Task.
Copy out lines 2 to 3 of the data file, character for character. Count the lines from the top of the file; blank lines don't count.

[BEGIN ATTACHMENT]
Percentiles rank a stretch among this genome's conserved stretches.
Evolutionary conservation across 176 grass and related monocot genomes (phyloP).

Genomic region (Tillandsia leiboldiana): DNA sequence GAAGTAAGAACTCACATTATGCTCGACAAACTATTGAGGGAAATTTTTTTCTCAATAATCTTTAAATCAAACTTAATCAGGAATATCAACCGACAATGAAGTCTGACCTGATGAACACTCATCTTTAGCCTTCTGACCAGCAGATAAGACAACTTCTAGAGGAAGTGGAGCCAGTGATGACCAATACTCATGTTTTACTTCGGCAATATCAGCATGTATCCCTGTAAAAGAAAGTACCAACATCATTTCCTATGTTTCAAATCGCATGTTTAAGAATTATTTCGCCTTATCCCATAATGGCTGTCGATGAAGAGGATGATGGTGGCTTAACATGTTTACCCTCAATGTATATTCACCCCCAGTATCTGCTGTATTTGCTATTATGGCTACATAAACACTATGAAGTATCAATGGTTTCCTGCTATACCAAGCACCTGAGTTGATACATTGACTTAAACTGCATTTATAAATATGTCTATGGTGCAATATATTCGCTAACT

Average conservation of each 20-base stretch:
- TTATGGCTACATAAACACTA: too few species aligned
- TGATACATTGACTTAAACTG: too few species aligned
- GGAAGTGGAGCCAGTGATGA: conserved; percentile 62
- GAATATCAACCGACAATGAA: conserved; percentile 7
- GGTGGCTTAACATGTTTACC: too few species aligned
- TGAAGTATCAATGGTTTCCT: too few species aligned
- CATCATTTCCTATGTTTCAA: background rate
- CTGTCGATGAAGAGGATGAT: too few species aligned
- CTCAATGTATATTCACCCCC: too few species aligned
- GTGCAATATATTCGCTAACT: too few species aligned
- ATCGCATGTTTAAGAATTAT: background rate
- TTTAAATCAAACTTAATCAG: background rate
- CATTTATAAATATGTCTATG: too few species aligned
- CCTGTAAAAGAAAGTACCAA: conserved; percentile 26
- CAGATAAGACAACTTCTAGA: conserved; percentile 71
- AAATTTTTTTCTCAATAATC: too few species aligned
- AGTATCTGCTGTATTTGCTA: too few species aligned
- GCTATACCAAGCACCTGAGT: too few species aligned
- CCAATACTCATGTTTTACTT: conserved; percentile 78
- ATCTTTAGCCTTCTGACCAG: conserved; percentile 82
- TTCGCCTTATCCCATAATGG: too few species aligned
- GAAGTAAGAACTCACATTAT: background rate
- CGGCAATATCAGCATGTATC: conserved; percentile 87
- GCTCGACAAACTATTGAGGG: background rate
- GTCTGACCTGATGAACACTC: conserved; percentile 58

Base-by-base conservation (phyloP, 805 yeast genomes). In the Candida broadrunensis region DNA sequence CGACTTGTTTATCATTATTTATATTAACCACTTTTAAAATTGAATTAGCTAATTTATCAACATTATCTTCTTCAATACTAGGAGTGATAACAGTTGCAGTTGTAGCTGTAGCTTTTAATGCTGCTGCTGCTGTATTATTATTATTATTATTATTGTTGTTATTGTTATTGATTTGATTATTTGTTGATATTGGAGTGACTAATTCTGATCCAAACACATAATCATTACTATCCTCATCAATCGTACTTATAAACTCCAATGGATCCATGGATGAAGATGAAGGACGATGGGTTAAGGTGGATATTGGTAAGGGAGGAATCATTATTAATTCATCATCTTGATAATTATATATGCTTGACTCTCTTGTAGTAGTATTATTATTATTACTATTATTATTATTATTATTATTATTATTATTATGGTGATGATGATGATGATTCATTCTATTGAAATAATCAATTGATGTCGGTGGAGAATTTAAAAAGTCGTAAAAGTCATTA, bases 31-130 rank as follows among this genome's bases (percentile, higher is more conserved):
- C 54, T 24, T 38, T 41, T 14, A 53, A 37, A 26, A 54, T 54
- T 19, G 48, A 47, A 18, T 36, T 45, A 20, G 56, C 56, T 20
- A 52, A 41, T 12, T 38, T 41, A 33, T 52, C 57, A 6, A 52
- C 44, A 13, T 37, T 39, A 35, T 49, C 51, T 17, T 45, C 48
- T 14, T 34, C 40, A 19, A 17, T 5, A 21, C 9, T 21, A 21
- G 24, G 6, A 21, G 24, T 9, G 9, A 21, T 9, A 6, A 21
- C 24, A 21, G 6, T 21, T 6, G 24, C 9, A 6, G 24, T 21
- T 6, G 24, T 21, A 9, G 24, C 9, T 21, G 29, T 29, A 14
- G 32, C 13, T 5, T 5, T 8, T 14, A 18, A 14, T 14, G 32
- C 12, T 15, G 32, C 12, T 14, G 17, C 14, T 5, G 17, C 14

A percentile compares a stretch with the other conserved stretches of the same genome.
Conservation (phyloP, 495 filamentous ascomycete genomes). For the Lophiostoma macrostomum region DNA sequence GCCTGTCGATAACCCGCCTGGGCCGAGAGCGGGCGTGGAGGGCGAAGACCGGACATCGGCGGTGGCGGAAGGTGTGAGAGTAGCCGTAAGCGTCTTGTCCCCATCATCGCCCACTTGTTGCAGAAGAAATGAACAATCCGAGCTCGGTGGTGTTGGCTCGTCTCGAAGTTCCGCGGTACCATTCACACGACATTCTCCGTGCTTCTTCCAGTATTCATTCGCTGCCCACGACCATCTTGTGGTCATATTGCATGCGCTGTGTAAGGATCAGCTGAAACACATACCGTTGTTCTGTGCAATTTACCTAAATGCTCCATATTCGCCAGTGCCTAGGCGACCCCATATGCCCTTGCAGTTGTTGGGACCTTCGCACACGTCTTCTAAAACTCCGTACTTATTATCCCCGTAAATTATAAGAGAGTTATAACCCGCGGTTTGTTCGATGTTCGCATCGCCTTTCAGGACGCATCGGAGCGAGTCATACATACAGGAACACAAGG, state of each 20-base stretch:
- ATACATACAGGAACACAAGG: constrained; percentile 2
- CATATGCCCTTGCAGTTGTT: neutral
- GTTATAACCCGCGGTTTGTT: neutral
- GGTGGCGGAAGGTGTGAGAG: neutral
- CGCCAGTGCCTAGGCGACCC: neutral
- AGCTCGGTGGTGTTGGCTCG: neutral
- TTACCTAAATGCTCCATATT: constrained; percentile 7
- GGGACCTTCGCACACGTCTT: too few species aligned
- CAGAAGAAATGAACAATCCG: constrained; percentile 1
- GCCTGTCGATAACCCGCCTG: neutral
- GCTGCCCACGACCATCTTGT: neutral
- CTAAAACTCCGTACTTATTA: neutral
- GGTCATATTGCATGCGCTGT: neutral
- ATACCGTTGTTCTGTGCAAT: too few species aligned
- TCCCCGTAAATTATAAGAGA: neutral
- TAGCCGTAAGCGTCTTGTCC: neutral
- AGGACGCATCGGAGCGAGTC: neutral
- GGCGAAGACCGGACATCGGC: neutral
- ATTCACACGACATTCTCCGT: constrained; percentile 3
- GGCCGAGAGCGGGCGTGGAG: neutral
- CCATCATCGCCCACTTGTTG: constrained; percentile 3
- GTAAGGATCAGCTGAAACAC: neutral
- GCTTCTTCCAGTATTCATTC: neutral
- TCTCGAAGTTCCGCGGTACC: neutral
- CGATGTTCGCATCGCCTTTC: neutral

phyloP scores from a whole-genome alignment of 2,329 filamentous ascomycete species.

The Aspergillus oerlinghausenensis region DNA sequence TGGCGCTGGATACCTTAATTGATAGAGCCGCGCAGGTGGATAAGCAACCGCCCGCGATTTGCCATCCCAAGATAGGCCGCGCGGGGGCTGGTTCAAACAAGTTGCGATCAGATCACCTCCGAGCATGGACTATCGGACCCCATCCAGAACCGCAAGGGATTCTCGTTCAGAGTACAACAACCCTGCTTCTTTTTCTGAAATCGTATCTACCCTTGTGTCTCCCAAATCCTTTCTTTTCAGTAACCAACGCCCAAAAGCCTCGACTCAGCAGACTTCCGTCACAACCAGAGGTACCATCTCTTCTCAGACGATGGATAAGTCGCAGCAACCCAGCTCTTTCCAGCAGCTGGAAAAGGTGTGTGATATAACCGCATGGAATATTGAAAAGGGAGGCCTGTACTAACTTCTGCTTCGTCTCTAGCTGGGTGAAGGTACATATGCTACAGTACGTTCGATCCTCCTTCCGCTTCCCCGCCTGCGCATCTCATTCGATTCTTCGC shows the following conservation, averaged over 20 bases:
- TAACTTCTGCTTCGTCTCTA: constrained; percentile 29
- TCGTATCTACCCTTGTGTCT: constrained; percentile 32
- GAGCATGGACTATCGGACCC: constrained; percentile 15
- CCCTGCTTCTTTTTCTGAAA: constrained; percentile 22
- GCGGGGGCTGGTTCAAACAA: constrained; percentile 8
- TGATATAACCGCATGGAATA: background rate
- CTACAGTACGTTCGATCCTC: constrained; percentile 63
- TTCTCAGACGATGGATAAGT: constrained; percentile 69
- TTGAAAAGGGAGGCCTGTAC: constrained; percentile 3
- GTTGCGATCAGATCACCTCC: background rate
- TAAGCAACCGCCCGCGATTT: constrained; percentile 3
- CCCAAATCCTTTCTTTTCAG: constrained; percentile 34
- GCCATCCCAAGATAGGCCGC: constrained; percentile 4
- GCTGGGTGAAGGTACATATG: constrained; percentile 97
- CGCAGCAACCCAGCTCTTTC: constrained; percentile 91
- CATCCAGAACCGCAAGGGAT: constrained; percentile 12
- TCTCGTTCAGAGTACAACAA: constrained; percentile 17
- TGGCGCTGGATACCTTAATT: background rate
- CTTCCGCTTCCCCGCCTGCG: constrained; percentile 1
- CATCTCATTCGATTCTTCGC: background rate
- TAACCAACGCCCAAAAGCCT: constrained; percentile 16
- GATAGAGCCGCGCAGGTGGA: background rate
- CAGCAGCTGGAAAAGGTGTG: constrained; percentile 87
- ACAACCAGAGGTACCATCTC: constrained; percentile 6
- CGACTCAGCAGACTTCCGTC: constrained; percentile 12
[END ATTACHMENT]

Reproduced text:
Evolutionary conservation across 176 grass and related monocot genomes (phyloP).

Genomic region (Tillandsia leiboldiana): DNA sequence GAAGTAAGAACTCACATTATGCTCGACAAACTATTGAGGGAAATTTTTTTCTCAATAATCTTTAAATCAAACTTAATCAGGAATATCAACCGACAATGAAGTCTGACCTGATGAACACTCATCTTTAGCCTTCTGACCAGCAGATAAGACAACTTCTAGAGGAAGTGGAGCCAGTGATGACCAATACTCATGTTTTACTTCGGCAATATCAGCATGTATCCCTGTAAAAGAAAGTACCAACATCATTTCCTATGTTTCAAATCGCATGTTTAAGAATTATTTCGCCTTATCCCATAATGGCTGTCGATGAAGAGGATGATGGTGGCTTAACATGTTTACCCTCAATGTATATTCACCCCCAGTATCTGCTGTATTTGCTATTATGGCTACATAAACACTATGAAGTATCAATGGTTTCCTGCTATACCAAGCACCTGAGTTGATACATTGACTTAAACTGCATTTATAAATATGTCTATGGTGCAATATATTCGCTAACT